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Archive for June, 2011

Age of Empires Online is fun

June 30, 2011 1 comment

Today is the last day of the Age of Empires Online Beta. My review for Age of Empires Online is that it is fun. That said, I don’t know how I’m going to feel about the free vs. premium accounts once Age of Empires Online ships in August.

What’s different with AoEO compared to earlier AoE is that you go on quests. You start with a capitol city which is a unique and new concept. You don’t use the capital city like a normal AoE town center. What happens is in your city you can build up resources to by advancements. There are quest givers in your city who give you quests. At first, most of the quests are little things to do which help you learn how to play AoEO. Most of the quests are like traditional AoE games, but most of the time they don’t take as a long. What happens is the advancements you built up in your capitol city are then applied to the quests.

Having only previously played the first Age of Empires I don’t know what the multiplayer experience was like. In Age of Empires Online you can create parties with people through XBox Live (I don’t own an XBox, but now I’m part of XBox Live). Amanda was in the Beta as well, so we’d make a party and then either help each other out with quests, or face off against each other in player vs. player quests. We always had a lot of fun doing both.

Given that there will be a free version of AoEO I think that it will be worth everyone’s time to download it and play it. It will be fun.

Blog technology should default to creating an online conversation

June 29, 2011 Leave a comment

It’s not hard at all to view a blog (like this one) or a news website where online readers can post comments. The way they are nearly all setup though is that the comment is in response to the blog post/news article. The problem with that is that many of them aren’t. If an article as more than 10 comments you’re very likely to start seeing comments which start with @someOtherAlias, where a commenter was responding to a previous comment. Once in a while a conversation will happen between the two. For this to happen though it requires each individual to spend the day with a monkey on their back constantly checking the blog to see if the other has responded.

Given how common this is I think that all of the blog technology platforms out there should always have the ability to reply to specific comments. Three examples I can think of are news.cnet.com slashdot.org and newsvine. For articles that are probably going to generate a hundred or less comments, cnet does it right. Show every comment and response, allow the community to flag inappropriate comments/spam, and show like buttons. For stories that will most likely have more than a hundred comments, slashdot does it right. A community of moderators add tags and points to comments, and by default only highly rated comments/responses are shown.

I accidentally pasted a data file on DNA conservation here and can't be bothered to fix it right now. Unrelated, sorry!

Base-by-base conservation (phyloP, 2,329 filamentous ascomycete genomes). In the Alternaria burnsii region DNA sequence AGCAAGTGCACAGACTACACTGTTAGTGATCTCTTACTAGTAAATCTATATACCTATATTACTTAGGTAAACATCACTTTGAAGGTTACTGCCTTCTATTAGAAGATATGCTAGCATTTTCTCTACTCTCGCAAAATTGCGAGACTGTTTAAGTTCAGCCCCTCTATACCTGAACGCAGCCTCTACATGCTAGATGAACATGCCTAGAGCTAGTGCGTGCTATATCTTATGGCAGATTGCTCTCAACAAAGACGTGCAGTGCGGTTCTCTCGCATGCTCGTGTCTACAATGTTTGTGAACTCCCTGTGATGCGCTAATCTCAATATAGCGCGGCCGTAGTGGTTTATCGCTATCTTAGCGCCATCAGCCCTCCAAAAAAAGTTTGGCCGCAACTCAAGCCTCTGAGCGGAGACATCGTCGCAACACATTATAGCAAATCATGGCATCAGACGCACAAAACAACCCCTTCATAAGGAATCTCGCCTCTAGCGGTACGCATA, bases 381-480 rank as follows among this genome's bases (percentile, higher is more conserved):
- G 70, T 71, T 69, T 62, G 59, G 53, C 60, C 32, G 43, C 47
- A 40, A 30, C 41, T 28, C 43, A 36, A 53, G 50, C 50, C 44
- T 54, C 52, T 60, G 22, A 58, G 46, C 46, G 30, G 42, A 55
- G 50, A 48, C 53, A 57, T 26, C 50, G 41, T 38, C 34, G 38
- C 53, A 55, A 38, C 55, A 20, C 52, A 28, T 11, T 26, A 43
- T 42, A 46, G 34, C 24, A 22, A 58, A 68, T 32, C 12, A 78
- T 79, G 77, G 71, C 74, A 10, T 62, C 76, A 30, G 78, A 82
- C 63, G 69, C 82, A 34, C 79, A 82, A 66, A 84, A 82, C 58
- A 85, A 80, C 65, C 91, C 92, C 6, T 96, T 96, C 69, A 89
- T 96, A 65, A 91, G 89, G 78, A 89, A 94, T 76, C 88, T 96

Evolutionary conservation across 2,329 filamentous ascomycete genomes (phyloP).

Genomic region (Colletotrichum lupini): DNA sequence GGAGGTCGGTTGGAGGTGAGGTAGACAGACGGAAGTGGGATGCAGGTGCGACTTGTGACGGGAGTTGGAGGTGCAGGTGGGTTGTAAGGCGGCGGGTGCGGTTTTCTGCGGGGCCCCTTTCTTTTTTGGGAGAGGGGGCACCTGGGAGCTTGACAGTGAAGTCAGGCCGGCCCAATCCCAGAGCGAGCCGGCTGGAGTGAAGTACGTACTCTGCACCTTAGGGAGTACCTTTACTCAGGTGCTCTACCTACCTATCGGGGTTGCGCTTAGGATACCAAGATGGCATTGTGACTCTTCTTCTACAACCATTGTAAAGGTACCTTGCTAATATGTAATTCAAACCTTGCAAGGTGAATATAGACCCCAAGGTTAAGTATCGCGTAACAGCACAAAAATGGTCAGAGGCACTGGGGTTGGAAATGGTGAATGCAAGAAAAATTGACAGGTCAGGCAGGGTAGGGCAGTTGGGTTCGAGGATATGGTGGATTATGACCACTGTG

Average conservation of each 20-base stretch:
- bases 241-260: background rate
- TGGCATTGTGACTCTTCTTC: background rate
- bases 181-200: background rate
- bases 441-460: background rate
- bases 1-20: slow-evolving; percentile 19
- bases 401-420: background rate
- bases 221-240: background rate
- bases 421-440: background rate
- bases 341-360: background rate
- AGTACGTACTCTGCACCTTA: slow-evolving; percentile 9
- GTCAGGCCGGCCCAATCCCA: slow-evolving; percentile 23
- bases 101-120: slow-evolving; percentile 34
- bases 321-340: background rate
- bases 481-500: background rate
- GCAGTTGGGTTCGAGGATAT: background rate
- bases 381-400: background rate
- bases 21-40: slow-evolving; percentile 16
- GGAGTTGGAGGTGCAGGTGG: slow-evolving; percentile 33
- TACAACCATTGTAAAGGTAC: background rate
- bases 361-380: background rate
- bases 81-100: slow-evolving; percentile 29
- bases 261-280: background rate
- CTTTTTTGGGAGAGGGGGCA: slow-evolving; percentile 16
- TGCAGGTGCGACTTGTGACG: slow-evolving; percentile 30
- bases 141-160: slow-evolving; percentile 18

The other way where slashdot shines is when you go to their home page there’s a box in the right hand corner showing you responses to your comments. Personally, in addition to the differnet blogs having a box like this, they should have a Web Slice. I know that Web Slices haven’t taken off like the IE team was hoping that they would, but they work really well in this situation. Something that I would like is an email to every response which could happen to any comment I add to a website. That would be a flood of useless emails. But with a Web Slice, it’ll turn bold when there’s a change and I can check it at my leasure. Also, having a web slice like box on the home page of the blog I can see responses whenever I’m interested in visiting the blog, if I don’t think that the blog is worth taking up space on my browsers favorites bar.

I hope that having online conversations start becoming the norm. The current system of “the last guy who checked the article gets the last laugh” is not ideal.

 

Best review for a Windows Phone

June 28, 2011 Leave a comment

Yesterday I was on the bus talking to a friend of mine. This particular friend seems to switch the cell phone he uses about every six months. He currently has a Windows Phone 7, and if I remember right the previous two were Androids, the one before that was an iPhone and the one before that was a Windows Mobile 6.5. I asked him how he’s liking WP7 and he said that he likes it. There were some little things that he used infrequently from his Androids that he sometimes misses on his WP7, but thing he didn’t miss was the Android battery life. The battery life on his WP7 was so much better than on any of his previous smart phones he can’t go back. He can ignore those little features for a device that lasts as long as a WP7 does. His WP7 gets the job done, and can keep on getting it done for longer.

To me, that is the best review a WP7 can get. Of course a device that does nothing will have wonderful battery life, so I’m  assuming once a certain bar of usability/usefullness is achieved, that battery life is king. Microsoft is coming out with the Mango update to add features to WP7, and they had better make sure that a noticable amount of battery life isn’t sacrificed for those features. Because if it is, there will be customers who migrate to devices with more features per battery life (that’s an interesting metric; is there a name for that unit?), if the battery life isn’t noticably different between the devices.